ORAL ANTIFUNGAL AGENTS
currently available for oral treatment of systemic mycosis include fluconazole
(Diflucan), itraconazole (Sporanox), ketoconazole (Nizoral), and others. As
discussed, midazole derivatives act by
affecting the permeability of the cell membrane of sensitive cells through
alterations of the biosynthesis of lipids, especially sterols, in the fungal
Patients with chronic
mucocutaneous candidiasis respond well to a once-daily dose of 200 mg of
ketoconazole, with a median clearing time of 16 weeks. Most patients require
long-term main-tenance therapy. Variable results have been reported in
treatment of chromomycosis.
is effective in the therapy of cutaneous infections caused by epidermophyton,
microsporum, and trichophyton spe-cies. Infections of the glabrous skin often
respond within 2–3 weeks to a once-daily oral dose of 200 mg. Palmar-plantar
skin is slower to respond, often taking 4–6 weeks at a dosage of 200 mg twice
daily. Infections of the hair and nails may take even longer before resolv-ing,
with low cure rates noted for tinea capitis. Tinea versicolor is responsive to
short courses of a once-daily dose of 200 mg.
or pruritus occurs in approximately 3% of patients tak-ing ketoconazole. More
significant adverse effects include gyneco-mastia, elevations of hepatic enzyme
levels, and hepatitis. Caution is advised when using ketoconazole in patients
with a history of hepatitis. Routine evaluation of hepatic function is
advisable for patients on prolonged therapy.
Fluconazole is well
absorbed following oral administration, with a plasma half-life of 30 hours. In
view of this long half-life, daily doses of 100 mg are sufficient to treat
mucocutaneous can-didiasis; alternate-day doses are sufficient for dermatophyte
infec-tions. The plasma half-life of itraconazole is similar to that of
fluconazole, and detectable therapeutic concentrations remain in the stratum
corneum for up to 28 days following termination of therapy. Itraconazole is
effective for the treatment of onychomyco-sis in a dosage of 200 mg daily taken
with food to ensure maxi-mum absorption for 3 consecutive months. Recent
reports of heart failure in patients receiving itraconazole for onychomycosis
have resulted in recommendations that it not be given for treat-ment of
onychomycosis in patients with ventricular dysfunction. Additionally, routine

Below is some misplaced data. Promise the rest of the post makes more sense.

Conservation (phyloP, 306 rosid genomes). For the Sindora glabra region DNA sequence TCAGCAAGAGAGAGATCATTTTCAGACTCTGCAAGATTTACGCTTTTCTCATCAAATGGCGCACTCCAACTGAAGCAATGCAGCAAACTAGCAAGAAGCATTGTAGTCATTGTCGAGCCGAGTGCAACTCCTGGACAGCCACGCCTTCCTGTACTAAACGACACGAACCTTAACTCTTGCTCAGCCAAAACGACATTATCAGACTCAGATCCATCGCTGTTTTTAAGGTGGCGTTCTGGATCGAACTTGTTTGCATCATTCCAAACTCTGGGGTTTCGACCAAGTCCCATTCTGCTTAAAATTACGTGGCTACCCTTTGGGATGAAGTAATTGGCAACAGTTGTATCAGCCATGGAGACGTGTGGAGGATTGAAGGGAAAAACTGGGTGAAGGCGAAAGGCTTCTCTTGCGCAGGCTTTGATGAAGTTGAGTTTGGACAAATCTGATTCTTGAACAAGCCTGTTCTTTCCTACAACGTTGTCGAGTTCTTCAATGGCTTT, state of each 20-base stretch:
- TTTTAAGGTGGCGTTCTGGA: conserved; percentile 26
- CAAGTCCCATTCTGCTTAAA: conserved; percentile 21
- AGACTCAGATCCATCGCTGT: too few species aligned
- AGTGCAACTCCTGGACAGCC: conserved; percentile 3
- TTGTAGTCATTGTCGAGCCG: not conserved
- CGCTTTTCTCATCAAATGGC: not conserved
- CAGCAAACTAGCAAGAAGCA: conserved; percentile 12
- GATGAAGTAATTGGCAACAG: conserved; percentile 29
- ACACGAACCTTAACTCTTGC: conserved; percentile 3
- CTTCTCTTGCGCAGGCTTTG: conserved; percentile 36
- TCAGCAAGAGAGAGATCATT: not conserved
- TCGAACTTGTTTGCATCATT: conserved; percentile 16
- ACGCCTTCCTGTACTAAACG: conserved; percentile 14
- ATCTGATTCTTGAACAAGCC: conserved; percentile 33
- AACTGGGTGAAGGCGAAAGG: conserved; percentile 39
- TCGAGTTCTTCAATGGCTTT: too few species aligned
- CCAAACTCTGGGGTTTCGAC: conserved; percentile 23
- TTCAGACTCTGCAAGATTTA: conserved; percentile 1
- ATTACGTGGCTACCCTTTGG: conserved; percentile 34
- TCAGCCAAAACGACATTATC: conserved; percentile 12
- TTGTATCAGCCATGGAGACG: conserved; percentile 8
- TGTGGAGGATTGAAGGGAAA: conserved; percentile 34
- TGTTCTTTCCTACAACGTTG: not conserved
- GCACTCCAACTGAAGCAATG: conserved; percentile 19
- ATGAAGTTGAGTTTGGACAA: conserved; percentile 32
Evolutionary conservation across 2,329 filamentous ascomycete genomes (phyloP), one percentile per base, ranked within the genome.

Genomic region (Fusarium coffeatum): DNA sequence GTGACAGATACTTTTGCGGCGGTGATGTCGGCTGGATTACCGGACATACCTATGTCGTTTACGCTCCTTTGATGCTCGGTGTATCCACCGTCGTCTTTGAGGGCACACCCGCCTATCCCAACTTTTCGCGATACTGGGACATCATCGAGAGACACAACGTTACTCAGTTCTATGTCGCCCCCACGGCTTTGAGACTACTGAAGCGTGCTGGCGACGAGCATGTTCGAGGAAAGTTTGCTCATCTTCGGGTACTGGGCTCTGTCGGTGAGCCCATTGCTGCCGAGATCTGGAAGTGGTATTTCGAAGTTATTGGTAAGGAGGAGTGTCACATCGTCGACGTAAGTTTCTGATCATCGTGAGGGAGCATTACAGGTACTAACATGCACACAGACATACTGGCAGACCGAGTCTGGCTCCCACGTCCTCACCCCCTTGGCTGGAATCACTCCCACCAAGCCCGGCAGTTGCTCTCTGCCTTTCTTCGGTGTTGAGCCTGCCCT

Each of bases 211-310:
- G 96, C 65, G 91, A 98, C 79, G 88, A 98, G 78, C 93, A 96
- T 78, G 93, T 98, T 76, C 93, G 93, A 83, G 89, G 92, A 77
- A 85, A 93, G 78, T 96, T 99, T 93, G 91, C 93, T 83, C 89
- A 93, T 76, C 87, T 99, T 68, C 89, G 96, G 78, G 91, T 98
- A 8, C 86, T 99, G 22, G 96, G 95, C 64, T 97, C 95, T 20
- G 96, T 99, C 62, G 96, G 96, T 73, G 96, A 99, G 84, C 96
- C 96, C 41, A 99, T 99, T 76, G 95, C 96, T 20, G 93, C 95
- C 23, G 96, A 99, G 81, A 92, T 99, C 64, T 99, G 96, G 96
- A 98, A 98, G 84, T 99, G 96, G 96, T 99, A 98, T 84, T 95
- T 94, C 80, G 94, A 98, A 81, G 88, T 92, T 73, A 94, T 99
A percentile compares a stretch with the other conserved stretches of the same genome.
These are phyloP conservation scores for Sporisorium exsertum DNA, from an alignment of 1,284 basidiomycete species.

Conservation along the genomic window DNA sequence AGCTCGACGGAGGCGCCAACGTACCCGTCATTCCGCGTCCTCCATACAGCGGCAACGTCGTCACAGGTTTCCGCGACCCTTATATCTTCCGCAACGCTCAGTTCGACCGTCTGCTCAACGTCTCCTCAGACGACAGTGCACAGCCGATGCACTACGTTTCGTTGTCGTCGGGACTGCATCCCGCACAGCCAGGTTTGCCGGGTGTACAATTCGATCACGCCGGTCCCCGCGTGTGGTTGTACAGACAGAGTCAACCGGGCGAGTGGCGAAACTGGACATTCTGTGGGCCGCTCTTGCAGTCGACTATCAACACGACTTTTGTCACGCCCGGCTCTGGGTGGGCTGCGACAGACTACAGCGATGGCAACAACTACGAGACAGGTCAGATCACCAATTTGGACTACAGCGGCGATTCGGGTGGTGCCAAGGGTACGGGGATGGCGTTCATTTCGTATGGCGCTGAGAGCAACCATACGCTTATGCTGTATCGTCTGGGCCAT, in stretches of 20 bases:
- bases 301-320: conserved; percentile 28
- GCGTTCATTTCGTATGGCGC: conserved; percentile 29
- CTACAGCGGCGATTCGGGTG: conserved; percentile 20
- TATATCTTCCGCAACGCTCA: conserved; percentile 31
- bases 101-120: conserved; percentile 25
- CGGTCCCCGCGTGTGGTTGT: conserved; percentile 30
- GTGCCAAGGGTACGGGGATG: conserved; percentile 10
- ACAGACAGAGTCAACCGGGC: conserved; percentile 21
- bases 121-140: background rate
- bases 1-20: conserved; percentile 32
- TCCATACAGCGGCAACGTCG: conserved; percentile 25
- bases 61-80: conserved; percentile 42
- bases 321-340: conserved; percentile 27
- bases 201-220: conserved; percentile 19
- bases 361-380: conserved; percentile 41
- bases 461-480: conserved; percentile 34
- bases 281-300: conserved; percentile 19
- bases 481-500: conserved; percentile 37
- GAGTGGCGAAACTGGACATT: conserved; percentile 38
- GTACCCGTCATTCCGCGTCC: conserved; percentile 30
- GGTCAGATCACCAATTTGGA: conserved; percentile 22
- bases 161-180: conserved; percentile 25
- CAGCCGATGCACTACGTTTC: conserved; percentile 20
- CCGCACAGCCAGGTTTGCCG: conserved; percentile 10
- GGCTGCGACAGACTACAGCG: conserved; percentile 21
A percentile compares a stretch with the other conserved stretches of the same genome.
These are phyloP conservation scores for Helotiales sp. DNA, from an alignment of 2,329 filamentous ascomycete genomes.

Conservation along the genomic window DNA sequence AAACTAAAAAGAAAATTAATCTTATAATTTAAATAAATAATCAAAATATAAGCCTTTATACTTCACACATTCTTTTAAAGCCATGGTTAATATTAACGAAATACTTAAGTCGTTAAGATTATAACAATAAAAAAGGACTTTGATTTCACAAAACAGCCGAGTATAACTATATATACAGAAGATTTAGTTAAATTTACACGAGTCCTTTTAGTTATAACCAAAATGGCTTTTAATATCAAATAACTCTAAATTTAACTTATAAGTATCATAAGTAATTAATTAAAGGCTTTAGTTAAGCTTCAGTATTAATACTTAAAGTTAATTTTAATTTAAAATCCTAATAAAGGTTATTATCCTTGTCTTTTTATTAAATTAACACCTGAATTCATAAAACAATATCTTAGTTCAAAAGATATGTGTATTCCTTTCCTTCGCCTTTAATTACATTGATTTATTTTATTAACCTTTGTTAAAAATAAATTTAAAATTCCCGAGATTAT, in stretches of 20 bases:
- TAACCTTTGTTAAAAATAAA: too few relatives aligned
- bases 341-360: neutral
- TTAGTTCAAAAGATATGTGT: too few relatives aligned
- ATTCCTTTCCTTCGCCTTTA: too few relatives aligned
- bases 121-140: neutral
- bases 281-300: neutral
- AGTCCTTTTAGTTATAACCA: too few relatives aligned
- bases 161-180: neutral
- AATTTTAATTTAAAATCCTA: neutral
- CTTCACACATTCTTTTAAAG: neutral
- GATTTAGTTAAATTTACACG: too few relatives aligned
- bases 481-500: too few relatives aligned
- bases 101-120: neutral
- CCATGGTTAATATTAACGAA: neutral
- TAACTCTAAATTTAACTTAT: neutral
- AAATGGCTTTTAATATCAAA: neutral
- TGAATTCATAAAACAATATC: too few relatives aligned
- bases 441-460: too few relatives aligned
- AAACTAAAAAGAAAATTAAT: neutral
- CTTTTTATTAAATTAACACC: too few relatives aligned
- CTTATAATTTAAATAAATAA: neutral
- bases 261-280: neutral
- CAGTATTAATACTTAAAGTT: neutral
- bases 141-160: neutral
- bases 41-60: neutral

evaluation of hepatic function is recom-mended for patients receiving
itraconazole for onychomycosis.
of oral azoles with midazolam or triazolam has resulted in elevated plasma
concentrations and may potentiate and prolong hypnotic and sedative effects of
these agents. Administration with HMG-CoA reductase inhibitors has been shown
to cause a significant risk of rhabdomyolysis. Therefore,administration of the oral azoles with midazolam, triazolam,
or HMG-CoA inhibitors is contraindicated.
is effective orally against dermatophyte infections caused by epidermophyton,
microsporum, and trichophyton. It is ineffective against candida and P orbiculare. Griseofulvin’s mecha-nism
of antifungal action is not fully understood, but it is active only against
the oral administration of 1 g of micronized griseoful-vin, drug can be
detected in the stratum corneum 4–8 hours later. Reducing the particle size of
the medication greatly increases absorption of the drug. Formulations that
contain the smallest particle size are labeled “ultramicronized.”
Ultramicronized griseofulvin achieves bioequivalent plasma levels with half the
dose of micronized drug. In addition, solubilizing griseofulvin in polyethylene
glycol enhances absorption even further. Micronized griseofulvin is available
as 250 mg and 500 mg tablets, and ultramicronized drug is available as 125 mg,
165 mg, 250 mg, and 330 mg tablets and as 250 mg capsules.
usual adult dosage of the micronized (“microsize”) form of the drug is 500 mg
daily in single or divided doses with meals; occasion-ally, 1 g/d is indicated
in the treatment of recalcitrant infections. The pediatric dosage is 10 mg/kg
of body weight daily in single or divided doses with meals. An oral suspension
is available for use in children.
is most effective in treating tinea infections of the scalp and glabrous
(nonhairy) skin. In general, infections of the scalp respond to treatment in
4–6 weeks, and infections of gla-brous skin will respond in 3–4 weeks.
Dermatophyte infections of the nails respond only to prolonged administration
of griseoful-vin. Fingernails may respond to 6 months of therapy, whereas
toenails are quite recalcitrant to treatment and may require 8–18 months of
therapy; relapse almost invariably occurs.
Adverse effects seen
with griseofulvin therapy include head-aches, nausea, vomiting, diarrhea,
photosensitivity, peripheral neuritis, and occasionally mental confusion.
Griseofulvin is derived from a penicillium mold, and cross-sensitivity with
penicillin may occur. It is contraindicated in patients with porphyria or
hepatic failure or those who have had hypersensitivity reactions to it in the
past. Its safety in pregnant patients has not been established. Leukopenia and
proteinuria have occasionally been reported. Therefore, in patients undergoing
prolonged therapy, routine evaluation of the hepatic, renal, and hematopoietic
systems is advisable. Coumarin anticoagulant activity may be altered by
griseofulvin, and anticoagulant dosage may require adjustment.
(described above) is quite effective given orally for the treatment of
onychomycosis. Recommended oral dosage is 250 mg daily for 6 weeks for
fingernail infections and 12 weeks for toenail infections. Patients receiving
terbinafine for onychomycosis should be monitored closely with periodic
laboratory evaluations for pos-sible hepatic dysfunction.